Boss of multi-million business led vigilantes who killed a man he wrongly suspected of burgling his daughter's home

A WEALTHY businessman was the "driving force" behind a group of vigilantes brutally who killed a man they wrongly suspected of burgling his daughter's home.

Neil Elliott, 44, who owned a multimillion-pound recycling firm, was convicted of manslaughter for his "leading role" in the death of drug addict Michael Phillips, who was savagely beaten at his Hartlepool home last June.

When his daughter's house was broken into, Elliott, a well-known businessman in Hartlepool, had posted on Facebook earlier that day: "Whoever burgled my daughter's house and took her car, your life is about to change, trust me."

His "staunch" associate Lee Darby, 32, was convicted of murder following a six-week trial at Teesside Crown Court.

Drug addict Anthony Small, 40, who helped Elliott's group get into Mr Phillips' home, was found guilty of manslaughter.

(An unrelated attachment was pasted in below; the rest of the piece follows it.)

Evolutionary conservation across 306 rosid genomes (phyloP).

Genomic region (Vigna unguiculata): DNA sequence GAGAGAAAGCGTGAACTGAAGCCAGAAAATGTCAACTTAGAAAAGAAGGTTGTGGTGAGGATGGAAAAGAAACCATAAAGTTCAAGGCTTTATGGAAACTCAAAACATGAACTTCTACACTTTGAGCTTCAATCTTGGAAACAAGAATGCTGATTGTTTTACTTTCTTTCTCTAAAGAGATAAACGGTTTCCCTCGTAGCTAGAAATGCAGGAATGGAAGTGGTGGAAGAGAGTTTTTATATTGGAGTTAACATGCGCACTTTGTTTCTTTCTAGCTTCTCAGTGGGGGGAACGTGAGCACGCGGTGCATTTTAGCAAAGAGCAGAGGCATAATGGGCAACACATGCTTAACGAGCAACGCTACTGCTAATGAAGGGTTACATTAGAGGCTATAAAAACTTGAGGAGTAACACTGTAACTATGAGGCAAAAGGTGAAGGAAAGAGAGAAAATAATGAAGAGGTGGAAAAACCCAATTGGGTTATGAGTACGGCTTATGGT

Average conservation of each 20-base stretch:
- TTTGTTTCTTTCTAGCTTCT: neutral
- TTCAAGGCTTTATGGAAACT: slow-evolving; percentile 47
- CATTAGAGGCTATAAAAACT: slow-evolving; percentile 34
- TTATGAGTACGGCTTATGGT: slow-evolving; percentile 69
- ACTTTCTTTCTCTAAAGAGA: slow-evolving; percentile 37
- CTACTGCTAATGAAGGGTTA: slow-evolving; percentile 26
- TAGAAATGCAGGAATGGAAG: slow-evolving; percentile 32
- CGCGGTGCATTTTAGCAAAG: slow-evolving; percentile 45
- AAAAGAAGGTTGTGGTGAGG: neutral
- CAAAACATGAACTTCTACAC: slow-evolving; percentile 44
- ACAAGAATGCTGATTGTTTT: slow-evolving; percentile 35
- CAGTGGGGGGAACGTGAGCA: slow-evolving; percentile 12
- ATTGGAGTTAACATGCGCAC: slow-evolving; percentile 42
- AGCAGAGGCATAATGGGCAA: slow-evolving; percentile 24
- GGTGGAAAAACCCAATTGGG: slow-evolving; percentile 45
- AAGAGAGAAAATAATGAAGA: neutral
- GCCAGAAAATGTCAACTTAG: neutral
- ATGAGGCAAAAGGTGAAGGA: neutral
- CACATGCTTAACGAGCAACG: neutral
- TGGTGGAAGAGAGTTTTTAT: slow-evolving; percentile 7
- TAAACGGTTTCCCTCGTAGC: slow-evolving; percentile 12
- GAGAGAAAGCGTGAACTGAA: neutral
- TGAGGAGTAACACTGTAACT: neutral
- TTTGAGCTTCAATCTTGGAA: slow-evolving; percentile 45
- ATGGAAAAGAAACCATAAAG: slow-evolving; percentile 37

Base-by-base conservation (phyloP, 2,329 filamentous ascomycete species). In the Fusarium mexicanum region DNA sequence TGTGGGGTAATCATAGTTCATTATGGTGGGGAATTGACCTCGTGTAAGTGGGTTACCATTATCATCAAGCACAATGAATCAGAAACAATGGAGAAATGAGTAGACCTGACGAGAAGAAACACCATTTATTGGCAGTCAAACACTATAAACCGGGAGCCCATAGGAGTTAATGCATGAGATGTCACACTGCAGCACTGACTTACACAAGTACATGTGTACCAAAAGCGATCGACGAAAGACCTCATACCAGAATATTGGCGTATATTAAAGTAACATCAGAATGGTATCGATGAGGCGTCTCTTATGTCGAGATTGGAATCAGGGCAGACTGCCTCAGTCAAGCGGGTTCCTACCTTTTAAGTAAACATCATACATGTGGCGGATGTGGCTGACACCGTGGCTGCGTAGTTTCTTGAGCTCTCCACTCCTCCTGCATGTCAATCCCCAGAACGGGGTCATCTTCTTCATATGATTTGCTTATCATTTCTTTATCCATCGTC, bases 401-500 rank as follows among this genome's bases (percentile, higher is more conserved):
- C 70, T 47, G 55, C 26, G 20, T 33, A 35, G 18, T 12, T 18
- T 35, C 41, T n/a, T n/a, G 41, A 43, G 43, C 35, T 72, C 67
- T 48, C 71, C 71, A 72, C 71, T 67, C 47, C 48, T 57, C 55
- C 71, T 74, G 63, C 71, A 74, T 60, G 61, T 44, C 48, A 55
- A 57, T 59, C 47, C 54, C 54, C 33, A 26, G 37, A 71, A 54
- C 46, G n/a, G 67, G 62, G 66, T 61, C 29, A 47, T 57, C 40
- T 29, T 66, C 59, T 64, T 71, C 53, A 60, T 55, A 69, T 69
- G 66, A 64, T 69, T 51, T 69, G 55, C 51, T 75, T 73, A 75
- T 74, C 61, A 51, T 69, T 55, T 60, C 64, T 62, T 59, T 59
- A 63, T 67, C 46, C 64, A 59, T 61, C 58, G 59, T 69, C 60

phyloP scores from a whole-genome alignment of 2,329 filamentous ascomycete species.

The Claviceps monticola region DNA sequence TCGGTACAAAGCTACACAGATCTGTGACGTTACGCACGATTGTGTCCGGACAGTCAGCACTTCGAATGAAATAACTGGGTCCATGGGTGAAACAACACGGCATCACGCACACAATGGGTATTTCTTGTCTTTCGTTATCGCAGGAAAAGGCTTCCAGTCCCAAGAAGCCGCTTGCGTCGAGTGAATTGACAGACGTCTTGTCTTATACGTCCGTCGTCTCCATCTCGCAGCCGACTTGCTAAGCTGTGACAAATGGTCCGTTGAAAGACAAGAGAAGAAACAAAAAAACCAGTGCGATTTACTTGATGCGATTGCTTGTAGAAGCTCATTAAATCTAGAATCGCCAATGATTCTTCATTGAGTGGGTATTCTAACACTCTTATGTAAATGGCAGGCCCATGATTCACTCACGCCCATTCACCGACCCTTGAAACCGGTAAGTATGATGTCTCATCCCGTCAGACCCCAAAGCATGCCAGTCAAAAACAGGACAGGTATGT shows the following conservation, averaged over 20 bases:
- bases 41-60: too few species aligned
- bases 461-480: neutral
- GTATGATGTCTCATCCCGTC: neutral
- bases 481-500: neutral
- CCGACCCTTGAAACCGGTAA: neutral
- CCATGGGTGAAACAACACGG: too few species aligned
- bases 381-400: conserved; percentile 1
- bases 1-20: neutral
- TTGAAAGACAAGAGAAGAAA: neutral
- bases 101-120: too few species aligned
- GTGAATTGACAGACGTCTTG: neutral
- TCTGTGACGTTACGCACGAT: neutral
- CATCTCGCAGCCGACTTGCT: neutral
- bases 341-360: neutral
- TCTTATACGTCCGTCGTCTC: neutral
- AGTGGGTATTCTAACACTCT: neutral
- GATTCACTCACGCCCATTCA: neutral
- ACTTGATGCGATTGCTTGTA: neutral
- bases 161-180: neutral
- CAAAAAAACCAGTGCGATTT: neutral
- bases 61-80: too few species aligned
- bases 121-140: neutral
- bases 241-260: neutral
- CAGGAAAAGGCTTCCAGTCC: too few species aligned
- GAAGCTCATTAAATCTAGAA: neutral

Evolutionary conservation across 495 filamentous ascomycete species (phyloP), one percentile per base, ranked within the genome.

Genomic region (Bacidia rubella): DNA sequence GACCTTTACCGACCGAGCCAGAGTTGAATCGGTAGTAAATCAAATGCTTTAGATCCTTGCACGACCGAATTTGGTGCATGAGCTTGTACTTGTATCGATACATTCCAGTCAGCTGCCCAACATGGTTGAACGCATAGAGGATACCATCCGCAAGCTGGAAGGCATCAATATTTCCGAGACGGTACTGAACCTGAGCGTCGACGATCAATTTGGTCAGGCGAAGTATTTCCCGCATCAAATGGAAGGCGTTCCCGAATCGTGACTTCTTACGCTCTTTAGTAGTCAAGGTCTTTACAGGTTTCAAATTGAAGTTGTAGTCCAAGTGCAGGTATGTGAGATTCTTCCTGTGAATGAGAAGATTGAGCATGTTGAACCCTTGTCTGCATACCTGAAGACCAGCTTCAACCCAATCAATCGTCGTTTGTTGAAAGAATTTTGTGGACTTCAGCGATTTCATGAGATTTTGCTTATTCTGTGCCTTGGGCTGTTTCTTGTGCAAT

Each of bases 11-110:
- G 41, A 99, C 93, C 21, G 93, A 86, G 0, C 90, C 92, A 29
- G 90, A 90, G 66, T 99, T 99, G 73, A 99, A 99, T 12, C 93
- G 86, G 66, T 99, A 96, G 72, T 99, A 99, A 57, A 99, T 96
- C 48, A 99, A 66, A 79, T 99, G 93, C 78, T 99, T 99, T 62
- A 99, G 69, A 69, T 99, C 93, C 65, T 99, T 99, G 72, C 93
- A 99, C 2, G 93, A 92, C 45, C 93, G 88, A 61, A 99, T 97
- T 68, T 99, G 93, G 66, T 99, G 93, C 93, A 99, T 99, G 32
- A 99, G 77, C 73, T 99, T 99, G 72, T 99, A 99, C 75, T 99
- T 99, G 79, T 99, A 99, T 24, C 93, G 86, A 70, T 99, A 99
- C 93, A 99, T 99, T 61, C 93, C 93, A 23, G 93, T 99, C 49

Four other defendants were cleared of murder and manslaughter.

Mr Phillips suffered 50 injuries, including 15 broken ribs, skull and facial fractures, and a punctured lung and spleen, when a group of men attacked him.

He was attacked with knuckle dusters and a cosh in his living room.

Nick Johnson QC, prosecuting, said: "Our case was, and is, that Mr Elliott was the driving force behind a series of events on June 10.

"Beginning with his Facebook threat which included… intent to cause serious harm to those who burgled his daughter.

"He then brought that threat to bear throughout the day, playing the leading role."

He said Elliott and Darby had planned serious violence that day.

The jury, in clearing him of murder, may have decided that Elliott planned to cause what was short of "really serious violence", Mr Justice Jacobs said.

But the jury decided with their verdicts that Darby went even further, the judge said.

Mr Johnson said Darby took the law into his own hands that day, despite a police investigation already looking into the burglary and theft of Elliott's daughter's car.

In a victim statement, Mr Phillips' brother, Phillip Sharpe, said the family's loss had hit them hard, particularly having to hear graphic evidence of the men "beating the air out" of him.

Mr Sharpe said: "To hear that's what Michael had to go through in his final minutes will haunt us."

The men will be sentenced today.

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